South Korea and Japan are amongst the countries predicted to be the first to deploy 5G commercially, beating Europe and the US to the punch, a new report has claimed.
According to forecasts by consulting firm Frost & Sullivan, strong penetration of LTE in Asia means the region is well-positioned to support 5G thanks to an abundance of telco infrastructure.
LTE connections are close to 63 percent in South Korea and 44 percent in Japan, the firm claimed.
Additionally, 5G pilot projects are expected at the Tokyo Olympics and FIFA World Cup in Russia by 2018, while Asian companies such as NTT DoCoMo, Huawei and SKT are involved in ongoing 5G trials with partners, Frost & Sullivan highlighted.
In Europe, meanwhile, the firm predicted that manufacturers will focus on using 5G as ”the brain for autonomous driving”.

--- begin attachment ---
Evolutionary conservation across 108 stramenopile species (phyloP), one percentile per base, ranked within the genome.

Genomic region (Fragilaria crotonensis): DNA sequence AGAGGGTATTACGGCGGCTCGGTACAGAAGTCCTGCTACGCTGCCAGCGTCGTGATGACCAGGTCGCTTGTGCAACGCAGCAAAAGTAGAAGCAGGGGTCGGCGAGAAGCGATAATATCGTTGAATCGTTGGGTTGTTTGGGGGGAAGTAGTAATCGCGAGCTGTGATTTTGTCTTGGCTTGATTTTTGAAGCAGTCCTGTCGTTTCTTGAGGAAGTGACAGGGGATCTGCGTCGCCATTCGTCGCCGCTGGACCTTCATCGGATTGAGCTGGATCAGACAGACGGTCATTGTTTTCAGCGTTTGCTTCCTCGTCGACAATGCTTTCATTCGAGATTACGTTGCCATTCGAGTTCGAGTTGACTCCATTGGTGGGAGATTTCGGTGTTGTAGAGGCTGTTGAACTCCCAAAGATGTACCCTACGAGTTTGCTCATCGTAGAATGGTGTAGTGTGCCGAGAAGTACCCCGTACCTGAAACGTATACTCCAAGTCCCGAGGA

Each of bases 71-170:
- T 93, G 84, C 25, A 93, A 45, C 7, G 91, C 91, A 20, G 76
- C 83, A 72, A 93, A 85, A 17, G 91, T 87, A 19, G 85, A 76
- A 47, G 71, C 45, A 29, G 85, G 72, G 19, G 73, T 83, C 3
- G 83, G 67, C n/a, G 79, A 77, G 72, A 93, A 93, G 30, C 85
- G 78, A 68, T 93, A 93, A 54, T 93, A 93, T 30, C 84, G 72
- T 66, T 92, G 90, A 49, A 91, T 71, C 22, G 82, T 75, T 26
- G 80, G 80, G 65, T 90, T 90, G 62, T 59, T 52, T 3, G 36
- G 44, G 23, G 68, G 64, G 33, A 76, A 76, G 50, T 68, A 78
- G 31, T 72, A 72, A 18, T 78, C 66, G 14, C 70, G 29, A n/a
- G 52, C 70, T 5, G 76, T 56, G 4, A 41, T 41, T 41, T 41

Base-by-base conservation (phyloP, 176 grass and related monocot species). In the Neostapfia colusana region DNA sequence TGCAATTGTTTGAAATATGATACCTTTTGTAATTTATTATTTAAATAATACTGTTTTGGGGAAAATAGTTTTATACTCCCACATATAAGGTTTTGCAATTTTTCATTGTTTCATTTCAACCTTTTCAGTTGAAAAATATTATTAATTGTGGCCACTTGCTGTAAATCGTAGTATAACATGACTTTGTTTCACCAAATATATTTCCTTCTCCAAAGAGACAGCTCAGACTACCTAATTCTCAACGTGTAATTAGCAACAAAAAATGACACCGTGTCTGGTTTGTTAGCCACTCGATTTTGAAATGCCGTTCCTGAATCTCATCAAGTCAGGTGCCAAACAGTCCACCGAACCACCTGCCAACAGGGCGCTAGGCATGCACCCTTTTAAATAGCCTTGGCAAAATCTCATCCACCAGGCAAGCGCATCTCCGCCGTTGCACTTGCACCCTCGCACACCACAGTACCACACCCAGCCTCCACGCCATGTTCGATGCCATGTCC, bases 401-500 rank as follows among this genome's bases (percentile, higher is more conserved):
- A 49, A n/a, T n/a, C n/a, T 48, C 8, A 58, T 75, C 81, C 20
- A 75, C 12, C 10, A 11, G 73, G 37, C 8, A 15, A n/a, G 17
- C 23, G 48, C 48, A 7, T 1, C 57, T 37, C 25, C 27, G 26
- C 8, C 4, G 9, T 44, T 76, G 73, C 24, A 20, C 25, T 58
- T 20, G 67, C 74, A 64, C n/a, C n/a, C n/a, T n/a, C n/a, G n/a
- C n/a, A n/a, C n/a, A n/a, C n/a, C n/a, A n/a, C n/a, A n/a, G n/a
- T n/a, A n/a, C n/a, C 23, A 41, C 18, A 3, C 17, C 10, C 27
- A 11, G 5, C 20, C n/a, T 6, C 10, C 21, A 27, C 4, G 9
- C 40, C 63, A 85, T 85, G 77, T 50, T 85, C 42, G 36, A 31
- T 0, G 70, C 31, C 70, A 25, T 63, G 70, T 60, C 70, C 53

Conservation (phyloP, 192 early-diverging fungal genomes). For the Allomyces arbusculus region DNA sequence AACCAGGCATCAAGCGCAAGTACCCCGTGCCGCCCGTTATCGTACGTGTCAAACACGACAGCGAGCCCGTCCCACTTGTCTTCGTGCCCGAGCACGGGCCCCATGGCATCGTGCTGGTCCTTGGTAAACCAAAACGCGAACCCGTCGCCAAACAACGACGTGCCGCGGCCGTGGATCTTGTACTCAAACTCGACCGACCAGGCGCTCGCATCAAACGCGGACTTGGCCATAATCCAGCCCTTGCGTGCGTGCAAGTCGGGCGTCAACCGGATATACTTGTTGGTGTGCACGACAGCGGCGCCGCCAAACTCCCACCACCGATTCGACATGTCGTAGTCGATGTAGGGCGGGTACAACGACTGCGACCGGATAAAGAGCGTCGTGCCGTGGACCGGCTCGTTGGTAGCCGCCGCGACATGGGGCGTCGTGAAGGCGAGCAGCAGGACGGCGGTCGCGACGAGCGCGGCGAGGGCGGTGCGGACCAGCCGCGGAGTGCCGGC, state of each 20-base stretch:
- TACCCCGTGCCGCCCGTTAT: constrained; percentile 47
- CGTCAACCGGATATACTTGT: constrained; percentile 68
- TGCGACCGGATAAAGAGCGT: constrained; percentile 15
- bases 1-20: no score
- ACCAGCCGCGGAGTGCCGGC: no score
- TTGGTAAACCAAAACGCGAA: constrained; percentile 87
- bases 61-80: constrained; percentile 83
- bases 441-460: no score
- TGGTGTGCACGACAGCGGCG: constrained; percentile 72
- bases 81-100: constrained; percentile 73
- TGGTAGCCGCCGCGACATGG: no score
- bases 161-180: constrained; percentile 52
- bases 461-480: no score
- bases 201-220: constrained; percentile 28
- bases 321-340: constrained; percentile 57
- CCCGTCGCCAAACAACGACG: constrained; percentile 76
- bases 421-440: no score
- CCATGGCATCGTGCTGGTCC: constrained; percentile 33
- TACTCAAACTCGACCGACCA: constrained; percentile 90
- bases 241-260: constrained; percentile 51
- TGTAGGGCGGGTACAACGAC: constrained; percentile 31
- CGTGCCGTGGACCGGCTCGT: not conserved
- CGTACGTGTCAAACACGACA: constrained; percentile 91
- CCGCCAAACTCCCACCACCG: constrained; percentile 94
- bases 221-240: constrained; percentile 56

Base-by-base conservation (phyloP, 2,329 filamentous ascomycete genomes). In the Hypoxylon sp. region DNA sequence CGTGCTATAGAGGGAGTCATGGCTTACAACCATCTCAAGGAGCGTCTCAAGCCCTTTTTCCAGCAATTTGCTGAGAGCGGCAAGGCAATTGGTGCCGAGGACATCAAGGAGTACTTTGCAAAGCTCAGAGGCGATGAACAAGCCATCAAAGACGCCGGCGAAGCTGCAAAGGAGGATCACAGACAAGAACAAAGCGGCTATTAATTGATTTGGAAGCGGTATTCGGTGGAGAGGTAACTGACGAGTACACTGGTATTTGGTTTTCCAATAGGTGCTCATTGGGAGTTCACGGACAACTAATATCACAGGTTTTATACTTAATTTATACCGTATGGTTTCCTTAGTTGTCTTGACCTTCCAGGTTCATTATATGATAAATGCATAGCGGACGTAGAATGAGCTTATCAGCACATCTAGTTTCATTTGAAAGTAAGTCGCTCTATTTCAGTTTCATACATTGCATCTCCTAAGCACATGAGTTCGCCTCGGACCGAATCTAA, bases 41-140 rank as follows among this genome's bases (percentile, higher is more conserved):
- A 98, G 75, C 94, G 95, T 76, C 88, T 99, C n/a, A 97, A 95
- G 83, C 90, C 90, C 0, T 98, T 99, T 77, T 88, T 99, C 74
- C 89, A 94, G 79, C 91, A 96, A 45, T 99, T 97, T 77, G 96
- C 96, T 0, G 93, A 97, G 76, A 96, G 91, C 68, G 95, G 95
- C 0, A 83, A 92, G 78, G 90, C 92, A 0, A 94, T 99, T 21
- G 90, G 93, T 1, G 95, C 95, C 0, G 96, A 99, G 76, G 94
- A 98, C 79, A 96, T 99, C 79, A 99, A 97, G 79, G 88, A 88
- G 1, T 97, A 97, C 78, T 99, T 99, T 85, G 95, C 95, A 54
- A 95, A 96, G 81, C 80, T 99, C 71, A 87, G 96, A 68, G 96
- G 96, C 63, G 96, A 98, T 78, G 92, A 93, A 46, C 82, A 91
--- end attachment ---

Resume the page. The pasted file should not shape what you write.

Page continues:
It said 5G will act as an enabler for autonomous vehicles and machine-to-machine services, becoming the driving force behind machine learning, vehicle control, engine control unit integration and highly accurate GPS and sensor technology.
However, Frost & Sullivan pointed out that the far-reaching potential applications of 5G relied on its ability to deliver on near-zero latency and higher network coverage, availability and density.
Ramnath Eswaravadivoo, Senior Research Analyst, said: “The biggest challenge for network service providers is to enable 5G to provide end-to-end coverage and achieve latency less than one millisecond. As such network service providers have their work cut out to live up to 5G’s promise – the seamless extension of services and coverage anywhere, anytime, regardless of whether the user is in a dense area like a stadium/city centre or in a village/high-speed train.”
Despite Asia’s heavy involvement in 5G, Europe continues to plough R&D into the technology.